Controversial wind turbine gets go-ahead

Planning application for a wind turbine, sewage treatments works giltbrook.
Planning application for a wind turbine, sewage treatments works giltbrook.
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A CONTROVERSIAL plan to build a 430ft wind turbine less than a mile from hundreds of homes in Cotmanhay has been given the go-ahead.

Broxtowe borough councillors narrowly voted in favour of Severn Trent’s plan this week, despite nearly 90 per cent of nearby residents objecting to the plan.

The turbine is set to be built in the Erewash Valley, 630 metres from homes in Cotmanhay and 750 metres from Awsworth, which residents with fears over their health, TV interference and ‘visual pollution’, argued was too near.

Paul Howard, representing the residents, said: “This application is all about money and shareholders and little to do with renewable energy.”

Of the 321 letters sent to residents, 282 objected and just 17 approved.

In a statement to its neighbouring authority, Erewash Borough Council said that it was concerned that the benefit of the turbine would be ‘outweighed by the harm to the character and appearnace of the green belt’.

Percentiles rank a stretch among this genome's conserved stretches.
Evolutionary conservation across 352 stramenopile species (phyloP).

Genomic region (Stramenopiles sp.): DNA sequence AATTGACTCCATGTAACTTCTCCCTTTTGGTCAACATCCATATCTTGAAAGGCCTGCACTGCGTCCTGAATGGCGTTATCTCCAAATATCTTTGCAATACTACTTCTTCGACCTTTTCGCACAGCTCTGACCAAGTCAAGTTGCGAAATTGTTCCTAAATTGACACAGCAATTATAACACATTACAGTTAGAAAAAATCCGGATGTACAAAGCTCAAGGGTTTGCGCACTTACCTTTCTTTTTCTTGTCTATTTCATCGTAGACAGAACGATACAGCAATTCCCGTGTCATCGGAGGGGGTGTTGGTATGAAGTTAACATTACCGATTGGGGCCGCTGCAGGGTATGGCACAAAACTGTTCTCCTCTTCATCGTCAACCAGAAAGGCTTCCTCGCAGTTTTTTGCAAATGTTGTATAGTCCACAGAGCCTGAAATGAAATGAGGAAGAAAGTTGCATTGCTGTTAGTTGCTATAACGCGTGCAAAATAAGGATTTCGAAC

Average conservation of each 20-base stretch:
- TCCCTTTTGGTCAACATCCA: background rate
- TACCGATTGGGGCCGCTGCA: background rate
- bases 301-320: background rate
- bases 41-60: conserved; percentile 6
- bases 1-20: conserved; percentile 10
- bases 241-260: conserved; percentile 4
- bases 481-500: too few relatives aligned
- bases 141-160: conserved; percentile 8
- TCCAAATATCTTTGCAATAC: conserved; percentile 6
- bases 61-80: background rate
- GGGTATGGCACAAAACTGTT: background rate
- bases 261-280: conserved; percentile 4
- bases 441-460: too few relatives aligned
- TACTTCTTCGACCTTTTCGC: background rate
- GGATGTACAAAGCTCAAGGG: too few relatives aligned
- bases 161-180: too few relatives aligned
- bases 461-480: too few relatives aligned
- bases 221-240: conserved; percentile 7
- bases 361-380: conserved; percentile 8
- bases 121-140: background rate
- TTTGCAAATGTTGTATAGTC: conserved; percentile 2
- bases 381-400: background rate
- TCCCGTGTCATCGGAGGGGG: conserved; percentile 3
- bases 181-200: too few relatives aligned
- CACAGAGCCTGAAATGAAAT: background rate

Despite those concerns, Broxtowe gave it the green light at the planning meeting in Beeston.

The turbine, which will generate power for Severn Trent’s sewage works at Halls Lane, Giltbrook, will tower above the grade-II listed Bennerley viaduct and be visible from most of Ilkeston.

Broxtowe borough councillor for the ward Mick Brown called it a ‘rape of the countryside’.

He said: “Once they have got their foot in the door, the Erewash Valley will be awash with these.”

But renewable energy manager from Severn Trent Martin Dent argued that the turbine will keep the firm’s prices the lowest in the UK for customers.

“This is a good development for the area and will help safeguard the interests of our customers,” he said.

Following a visit to turbines near Mansfield, councillors on the planning committee were divided.

Cllr Brian Wombwell said: “Regarding the view, any view is subjective. If we don’t put this in greenbelt, where on Earth are we going to put it? The objections will be raised anywhere.”

But Cllr Craig Cox claimed the carbon used to construct the turbine would never be offset by the small amount it generates. He added: “With 88 per cent of residents opposing this, we would be doing those people an injustice.”

After a long debate, the committee voted five in favour and five against, with chairman Cllr Steve Barber having the casting ‘yes’ vote.

The decision will be passed on to the Government as it requires special permission to be built in greenbelt.